The Fed's QE3 does a funny thing to commodity prices. It can't magically create more supply to satisfy demand, so any new demand is panic buying by hedge funds and other money managers who stampede into hard assets. That's happening in the oil markets now. Blame Helicopter Ben for making your driving addiction more expensive. There's plenty of blame for hedge funds too; their HFT algorithms play so much havoc with prices that they probably caused a flash crash in oil prices today. The onset of hyperinflation often brings uncontrollable swings in short-term input prices that make it impossible for producers to reliably plan production. This eventually hits the real economy with shortages of finished goods. People will be queuing in line at your favorite grocery store, hardware store, appliance store, and car dealer to draw lots for the chance to buy goods that might become available with no notice. Once again, thank Helicopter Ben for making your life more difficult.
The slowdown in U.S. manufacturing activity is coming just in time to make the national election season interesting. Hardly any Americans work in manufacturing anymore so they won't see the effects until their service jobs stocking shelves at Wal-Mart are eliminated. You can't put stuff on shelves if it's not getting made.
Even Wall Street analysts are figuring out that the U.S. is slowing down and that businesses will see reduced earnings. I'd like to think they all took a break from playing drinking games in the office long enough to read my blog but that would be giving these folks too much credit for original thinking. Investors who bought stocks on he assumption that the Fed's QE3 can keep the market afloat are in for a rude awakening when the reality of lower earnings becomes official.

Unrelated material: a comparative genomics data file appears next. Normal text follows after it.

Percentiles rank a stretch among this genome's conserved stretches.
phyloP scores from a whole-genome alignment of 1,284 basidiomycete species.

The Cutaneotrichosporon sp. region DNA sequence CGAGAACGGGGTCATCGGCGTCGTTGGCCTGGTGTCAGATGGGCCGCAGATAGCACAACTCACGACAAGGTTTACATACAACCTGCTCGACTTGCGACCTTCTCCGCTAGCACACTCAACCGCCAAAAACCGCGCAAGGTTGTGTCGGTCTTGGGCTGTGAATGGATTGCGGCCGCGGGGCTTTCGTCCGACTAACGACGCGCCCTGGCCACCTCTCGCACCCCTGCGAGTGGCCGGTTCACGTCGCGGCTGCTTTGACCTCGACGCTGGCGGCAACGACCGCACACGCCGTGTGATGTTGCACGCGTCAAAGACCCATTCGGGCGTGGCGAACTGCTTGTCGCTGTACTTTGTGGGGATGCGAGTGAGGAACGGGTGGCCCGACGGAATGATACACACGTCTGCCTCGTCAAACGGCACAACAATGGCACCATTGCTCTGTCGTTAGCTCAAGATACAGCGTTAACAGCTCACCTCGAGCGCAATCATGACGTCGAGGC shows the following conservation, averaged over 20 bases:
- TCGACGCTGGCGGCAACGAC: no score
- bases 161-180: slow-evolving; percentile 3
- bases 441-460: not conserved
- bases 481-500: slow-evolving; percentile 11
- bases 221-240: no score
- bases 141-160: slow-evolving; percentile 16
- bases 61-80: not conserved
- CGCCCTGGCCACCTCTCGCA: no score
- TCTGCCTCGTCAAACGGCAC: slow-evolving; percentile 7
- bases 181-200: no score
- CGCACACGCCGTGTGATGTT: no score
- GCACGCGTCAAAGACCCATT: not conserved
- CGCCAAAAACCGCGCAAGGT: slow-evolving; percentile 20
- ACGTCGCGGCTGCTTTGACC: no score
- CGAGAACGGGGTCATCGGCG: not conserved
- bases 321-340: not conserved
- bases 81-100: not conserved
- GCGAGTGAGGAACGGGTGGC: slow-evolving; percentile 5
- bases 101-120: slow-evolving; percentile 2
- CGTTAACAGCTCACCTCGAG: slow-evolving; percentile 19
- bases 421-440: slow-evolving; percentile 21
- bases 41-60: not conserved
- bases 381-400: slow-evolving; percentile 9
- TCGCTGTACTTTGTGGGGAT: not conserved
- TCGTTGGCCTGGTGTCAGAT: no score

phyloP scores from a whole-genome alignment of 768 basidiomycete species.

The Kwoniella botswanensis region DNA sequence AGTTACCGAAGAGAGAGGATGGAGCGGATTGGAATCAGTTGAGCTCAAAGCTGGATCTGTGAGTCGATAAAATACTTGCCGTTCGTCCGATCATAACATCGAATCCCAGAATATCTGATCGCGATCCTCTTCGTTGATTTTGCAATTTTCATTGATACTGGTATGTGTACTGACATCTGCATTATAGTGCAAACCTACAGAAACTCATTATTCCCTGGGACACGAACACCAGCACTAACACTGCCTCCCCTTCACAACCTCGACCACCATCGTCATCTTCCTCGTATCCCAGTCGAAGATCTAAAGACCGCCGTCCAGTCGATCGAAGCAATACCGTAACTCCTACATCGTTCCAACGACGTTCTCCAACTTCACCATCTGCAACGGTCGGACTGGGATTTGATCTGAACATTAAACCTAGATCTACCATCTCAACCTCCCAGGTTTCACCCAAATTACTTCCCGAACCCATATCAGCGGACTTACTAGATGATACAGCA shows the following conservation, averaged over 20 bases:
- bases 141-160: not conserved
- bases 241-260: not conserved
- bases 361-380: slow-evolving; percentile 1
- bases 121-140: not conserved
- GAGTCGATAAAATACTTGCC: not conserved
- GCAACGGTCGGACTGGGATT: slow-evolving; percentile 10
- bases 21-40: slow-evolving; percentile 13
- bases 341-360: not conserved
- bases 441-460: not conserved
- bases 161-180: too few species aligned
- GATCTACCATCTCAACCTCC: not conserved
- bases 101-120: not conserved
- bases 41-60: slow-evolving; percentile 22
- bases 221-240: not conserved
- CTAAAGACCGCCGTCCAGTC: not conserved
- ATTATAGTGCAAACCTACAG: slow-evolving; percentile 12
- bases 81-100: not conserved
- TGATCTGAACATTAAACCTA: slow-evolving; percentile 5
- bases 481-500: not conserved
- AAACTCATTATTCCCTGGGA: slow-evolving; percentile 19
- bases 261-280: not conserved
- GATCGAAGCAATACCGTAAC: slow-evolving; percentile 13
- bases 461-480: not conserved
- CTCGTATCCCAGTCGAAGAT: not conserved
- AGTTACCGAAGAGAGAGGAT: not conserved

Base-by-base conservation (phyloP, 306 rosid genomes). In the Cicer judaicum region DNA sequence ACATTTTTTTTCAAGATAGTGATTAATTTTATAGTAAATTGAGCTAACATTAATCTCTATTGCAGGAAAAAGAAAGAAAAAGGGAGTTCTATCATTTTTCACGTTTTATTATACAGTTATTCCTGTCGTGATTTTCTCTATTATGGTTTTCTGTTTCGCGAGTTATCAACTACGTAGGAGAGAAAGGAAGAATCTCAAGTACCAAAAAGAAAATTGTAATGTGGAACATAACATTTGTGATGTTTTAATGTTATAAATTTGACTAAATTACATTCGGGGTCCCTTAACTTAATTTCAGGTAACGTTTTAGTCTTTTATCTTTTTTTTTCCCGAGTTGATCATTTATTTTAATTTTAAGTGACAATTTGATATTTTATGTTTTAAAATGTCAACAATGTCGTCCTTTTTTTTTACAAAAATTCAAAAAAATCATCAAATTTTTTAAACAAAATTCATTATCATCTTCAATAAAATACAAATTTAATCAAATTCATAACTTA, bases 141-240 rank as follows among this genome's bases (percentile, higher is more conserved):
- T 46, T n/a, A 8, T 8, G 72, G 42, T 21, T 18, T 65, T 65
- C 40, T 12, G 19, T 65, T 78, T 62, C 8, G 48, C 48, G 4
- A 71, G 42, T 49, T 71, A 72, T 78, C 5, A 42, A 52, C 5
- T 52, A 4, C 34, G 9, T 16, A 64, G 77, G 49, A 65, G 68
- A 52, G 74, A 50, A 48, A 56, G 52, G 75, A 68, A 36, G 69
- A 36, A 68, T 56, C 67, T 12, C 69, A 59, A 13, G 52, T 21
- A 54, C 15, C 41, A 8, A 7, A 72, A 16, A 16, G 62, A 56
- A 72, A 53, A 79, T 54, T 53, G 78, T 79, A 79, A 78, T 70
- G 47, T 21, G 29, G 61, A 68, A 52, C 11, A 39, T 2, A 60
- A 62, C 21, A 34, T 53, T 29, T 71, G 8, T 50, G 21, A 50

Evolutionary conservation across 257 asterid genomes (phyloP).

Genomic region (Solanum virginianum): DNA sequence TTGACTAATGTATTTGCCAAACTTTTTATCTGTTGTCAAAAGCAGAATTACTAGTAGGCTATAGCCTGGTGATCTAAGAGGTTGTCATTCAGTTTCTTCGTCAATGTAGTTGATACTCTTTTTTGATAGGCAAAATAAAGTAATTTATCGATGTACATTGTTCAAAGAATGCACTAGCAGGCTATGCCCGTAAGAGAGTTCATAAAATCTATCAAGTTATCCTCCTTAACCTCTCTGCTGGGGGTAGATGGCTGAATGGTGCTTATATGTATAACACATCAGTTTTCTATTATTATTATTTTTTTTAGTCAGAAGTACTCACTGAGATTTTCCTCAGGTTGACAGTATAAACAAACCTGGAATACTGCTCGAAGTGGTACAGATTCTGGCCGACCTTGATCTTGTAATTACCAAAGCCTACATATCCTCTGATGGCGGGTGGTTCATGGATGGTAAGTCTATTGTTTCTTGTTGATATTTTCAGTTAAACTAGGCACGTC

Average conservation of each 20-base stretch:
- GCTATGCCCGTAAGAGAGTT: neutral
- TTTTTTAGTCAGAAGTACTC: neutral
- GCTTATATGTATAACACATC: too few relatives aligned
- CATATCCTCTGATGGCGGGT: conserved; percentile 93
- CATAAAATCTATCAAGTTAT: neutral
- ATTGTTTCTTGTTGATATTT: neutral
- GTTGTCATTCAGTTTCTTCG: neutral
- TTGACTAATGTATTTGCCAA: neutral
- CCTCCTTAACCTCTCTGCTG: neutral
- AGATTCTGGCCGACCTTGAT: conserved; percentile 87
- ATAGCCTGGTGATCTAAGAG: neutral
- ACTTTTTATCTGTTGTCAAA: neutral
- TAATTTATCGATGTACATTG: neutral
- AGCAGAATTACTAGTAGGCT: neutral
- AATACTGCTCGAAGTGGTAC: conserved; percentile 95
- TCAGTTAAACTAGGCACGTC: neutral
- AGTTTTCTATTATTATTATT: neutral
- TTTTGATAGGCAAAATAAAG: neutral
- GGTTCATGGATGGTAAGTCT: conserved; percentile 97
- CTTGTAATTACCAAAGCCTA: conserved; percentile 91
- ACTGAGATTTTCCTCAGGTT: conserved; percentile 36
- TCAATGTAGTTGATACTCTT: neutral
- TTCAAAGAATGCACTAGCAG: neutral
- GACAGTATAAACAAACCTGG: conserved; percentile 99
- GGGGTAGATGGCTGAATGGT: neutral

The ECB's attempt at QE won't be any more successful than the Fed's at propping up equity prices, given the restrictions on debtor countries' eligibility for the bond-buying program. I've written quite a bit on the political games European leaders have been playing to make the markets think everything will be okay. The market loses interest in the shuttle diplomacy of finance ministers if it doesn't produce corporate earnings or restore solvency to bankrupt countries. The markets can figure this out, unexpectedly. Politicians can't figure this out, which is expected.